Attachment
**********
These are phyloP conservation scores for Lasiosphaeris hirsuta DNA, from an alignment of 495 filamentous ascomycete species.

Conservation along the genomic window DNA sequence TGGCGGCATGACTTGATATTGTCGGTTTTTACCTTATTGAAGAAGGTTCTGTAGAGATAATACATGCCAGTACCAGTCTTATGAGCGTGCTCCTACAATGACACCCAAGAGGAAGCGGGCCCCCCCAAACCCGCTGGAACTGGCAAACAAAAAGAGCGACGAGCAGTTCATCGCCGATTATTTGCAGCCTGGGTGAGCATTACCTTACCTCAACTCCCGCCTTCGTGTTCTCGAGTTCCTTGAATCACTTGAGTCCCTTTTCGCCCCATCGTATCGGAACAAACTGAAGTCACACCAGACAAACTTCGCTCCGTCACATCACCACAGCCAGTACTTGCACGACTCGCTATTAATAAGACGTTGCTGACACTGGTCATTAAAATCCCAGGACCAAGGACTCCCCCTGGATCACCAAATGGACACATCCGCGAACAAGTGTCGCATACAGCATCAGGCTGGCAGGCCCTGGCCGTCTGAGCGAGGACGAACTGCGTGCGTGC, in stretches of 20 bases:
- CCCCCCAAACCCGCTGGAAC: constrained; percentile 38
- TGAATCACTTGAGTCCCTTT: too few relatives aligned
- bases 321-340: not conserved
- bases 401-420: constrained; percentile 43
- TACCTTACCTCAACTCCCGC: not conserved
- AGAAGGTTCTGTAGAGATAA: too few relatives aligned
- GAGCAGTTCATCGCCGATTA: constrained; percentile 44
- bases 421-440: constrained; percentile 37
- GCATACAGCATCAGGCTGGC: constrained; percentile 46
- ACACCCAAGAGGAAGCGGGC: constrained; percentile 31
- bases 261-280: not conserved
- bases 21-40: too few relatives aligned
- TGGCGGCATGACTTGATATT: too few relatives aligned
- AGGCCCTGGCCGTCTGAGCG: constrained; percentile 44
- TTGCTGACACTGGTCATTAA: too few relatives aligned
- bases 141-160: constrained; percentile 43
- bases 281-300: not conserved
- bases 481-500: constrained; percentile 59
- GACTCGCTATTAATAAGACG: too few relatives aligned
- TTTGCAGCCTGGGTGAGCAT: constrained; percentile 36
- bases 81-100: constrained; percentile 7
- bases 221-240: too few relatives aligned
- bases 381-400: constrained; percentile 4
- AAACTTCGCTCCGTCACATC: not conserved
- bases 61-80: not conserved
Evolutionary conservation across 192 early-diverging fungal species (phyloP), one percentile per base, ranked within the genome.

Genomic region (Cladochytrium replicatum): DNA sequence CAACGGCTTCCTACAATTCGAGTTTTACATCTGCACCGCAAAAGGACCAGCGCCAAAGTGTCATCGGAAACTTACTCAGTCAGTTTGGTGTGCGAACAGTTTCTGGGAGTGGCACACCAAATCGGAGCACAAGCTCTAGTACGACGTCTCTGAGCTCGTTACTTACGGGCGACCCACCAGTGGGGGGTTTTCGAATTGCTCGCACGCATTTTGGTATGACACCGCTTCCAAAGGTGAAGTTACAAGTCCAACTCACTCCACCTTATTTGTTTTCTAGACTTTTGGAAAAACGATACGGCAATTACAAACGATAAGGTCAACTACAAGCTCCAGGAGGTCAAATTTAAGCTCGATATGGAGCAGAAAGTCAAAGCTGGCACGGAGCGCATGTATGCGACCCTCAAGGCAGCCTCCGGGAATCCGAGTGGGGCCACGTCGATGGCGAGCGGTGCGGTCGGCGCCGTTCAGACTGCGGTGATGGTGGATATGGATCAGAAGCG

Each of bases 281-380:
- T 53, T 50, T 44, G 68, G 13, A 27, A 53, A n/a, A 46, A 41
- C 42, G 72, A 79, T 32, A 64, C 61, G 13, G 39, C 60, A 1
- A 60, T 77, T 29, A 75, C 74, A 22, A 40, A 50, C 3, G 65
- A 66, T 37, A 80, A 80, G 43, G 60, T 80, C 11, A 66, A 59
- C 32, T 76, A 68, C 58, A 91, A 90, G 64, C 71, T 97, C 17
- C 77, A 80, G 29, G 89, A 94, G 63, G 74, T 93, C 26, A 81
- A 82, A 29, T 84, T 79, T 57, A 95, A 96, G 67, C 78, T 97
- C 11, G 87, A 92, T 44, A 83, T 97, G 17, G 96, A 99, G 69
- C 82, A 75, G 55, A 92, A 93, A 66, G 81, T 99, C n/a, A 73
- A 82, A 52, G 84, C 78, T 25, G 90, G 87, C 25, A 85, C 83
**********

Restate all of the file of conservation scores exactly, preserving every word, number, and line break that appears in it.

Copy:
These are phyloP conservation scores for Lasiosphaeris hirsuta DNA, from an alignment of 495 filamentous ascomycete species.

Conservation along the genomic window DNA sequence TGGCGGCATGACTTGATATTGTCGGTTTTTACCTTATTGAAGAAGGTTCTGTAGAGATAATACATGCCAGTACCAGTCTTATGAGCGTGCTCCTACAATGACACCCAAGAGGAAGCGGGCCCCCCCAAACCCGCTGGAACTGGCAAACAAAAAGAGCGACGAGCAGTTCATCGCCGATTATTTGCAGCCTGGGTGAGCATTACCTTACCTCAACTCCCGCCTTCGTGTTCTCGAGTTCCTTGAATCACTTGAGTCCCTTTTCGCCCCATCGTATCGGAACAAACTGAAGTCACACCAGACAAACTTCGCTCCGTCACATCACCACAGCCAGTACTTGCACGACTCGCTATTAATAAGACGTTGCTGACACTGGTCATTAAAATCCCAGGACCAAGGACTCCCCCTGGATCACCAAATGGACACATCCGCGAACAAGTGTCGCATACAGCATCAGGCTGGCAGGCCCTGGCCGTCTGAGCGAGGACGAACTGCGTGCGTGC, in stretches of 20 bases:
- CCCCCCAAACCCGCTGGAAC: constrained; percentile 38
- TGAATCACTTGAGTCCCTTT: too few relatives aligned
- bases 321-340: not conserved
- bases 401-420: constrained; percentile 43
- TACCTTACCTCAACTCCCGC: not conserved
- AGAAGGTTCTGTAGAGATAA: too few relatives aligned
- GAGCAGTTCATCGCCGATTA: constrained; percentile 44
- bases 421-440: constrained; percentile 37
- GCATACAGCATCAGGCTGGC: constrained; percentile 46
- ACACCCAAGAGGAAGCGGGC: constrained; percentile 31
- bases 261-280: not conserved
- bases 21-40: too few relatives aligned
- TGGCGGCATGACTTGATATT: too few relatives aligned
- AGGCCCTGGCCGTCTGAGCG: constrained; percentile 44
- TTGCTGACACTGGTCATTAA: too few relatives aligned
- bases 141-160: constrained; percentile 43
- bases 281-300: not conserved
- bases 481-500: constrained; percentile 59
- GACTCGCTATTAATAAGACG: too few relatives aligned
- TTTGCAGCCTGGGTGAGCAT: constrained; percentile 36
- bases 81-100: constrained; percentile 7
- bases 221-240: too few relatives aligned
- bases 381-400: constrained; percentile 4
- AAACTTCGCTCCGTCACATC: not conserved
- bases 61-80: not conserved
Evolutionary conservation across 192 early-diverging fungal species (phyloP), one percentile per base, ranked within the genome.

Genomic region (Cladochytrium replicatum): DNA sequence CAACGGCTTCCTACAATTCGAGTTTTACATCTGCACCGCAAAAGGACCAGCGCCAAAGTGTCATCGGAAACTTACTCAGTCAGTTTGGTGTGCGAACAGTTTCTGGGAGTGGCACACCAAATCGGAGCACAAGCTCTAGTACGACGTCTCTGAGCTCGTTACTTACGGGCGACCCACCAGTGGGGGGTTTTCGAATTGCTCGCACGCATTTTGGTATGACACCGCTTCCAAAGGTGAAGTTACAAGTCCAACTCACTCCACCTTATTTGTTTTCTAGACTTTTGGAAAAACGATACGGCAATTACAAACGATAAGGTCAACTACAAGCTCCAGGAGGTCAAATTTAAGCTCGATATGGAGCAGAAAGTCAAAGCTGGCACGGAGCGCATGTATGCGACCCTCAAGGCAGCCTCCGGGAATCCGAGTGGGGCCACGTCGATGGCGAGCGGTGCGGTCGGCGCCGTTCAGACTGCGGTGATGGTGGATATGGATCAGAAGCG

Each of bases 281-380:
- T 53, T 50, T 44, G 68, G 13, A 27, A 53, A n/a, A 46, A 41
- C 42, G 72, A 79, T 32, A 64, C 61, G 13, G 39, C 60, A 1
- A 60, T 77, T 29, A 75, C 74, A 22, A 40, A 50, C 3, G 65
- A 66, T 37, A 80, A 80, G 43, G 60, T 80, C 11, A 66, A 59
- C 32, T 76, A 68, C 58, A 91, A 90, G 64, C 71, T 97, C 17
- C 77, A 80, G 29, G 89, A 94, G 63, G 74, T 93, C 26, A 81
- A 82, A 29, T 84, T 79, T 57, A 95, A 96, G 67, C 78, T 97
- C 11, G 87, A 92, T 44, A 83, T 97, G 17, G 96, A 99, G 69
- C 82, A 75, G 55, A 92, A 93, A 66, G 81, T 99, C n/a, A 73
- A 82, A 52, G 84, C 78, T 25, G 90, G 87, C 25, A 85, C 83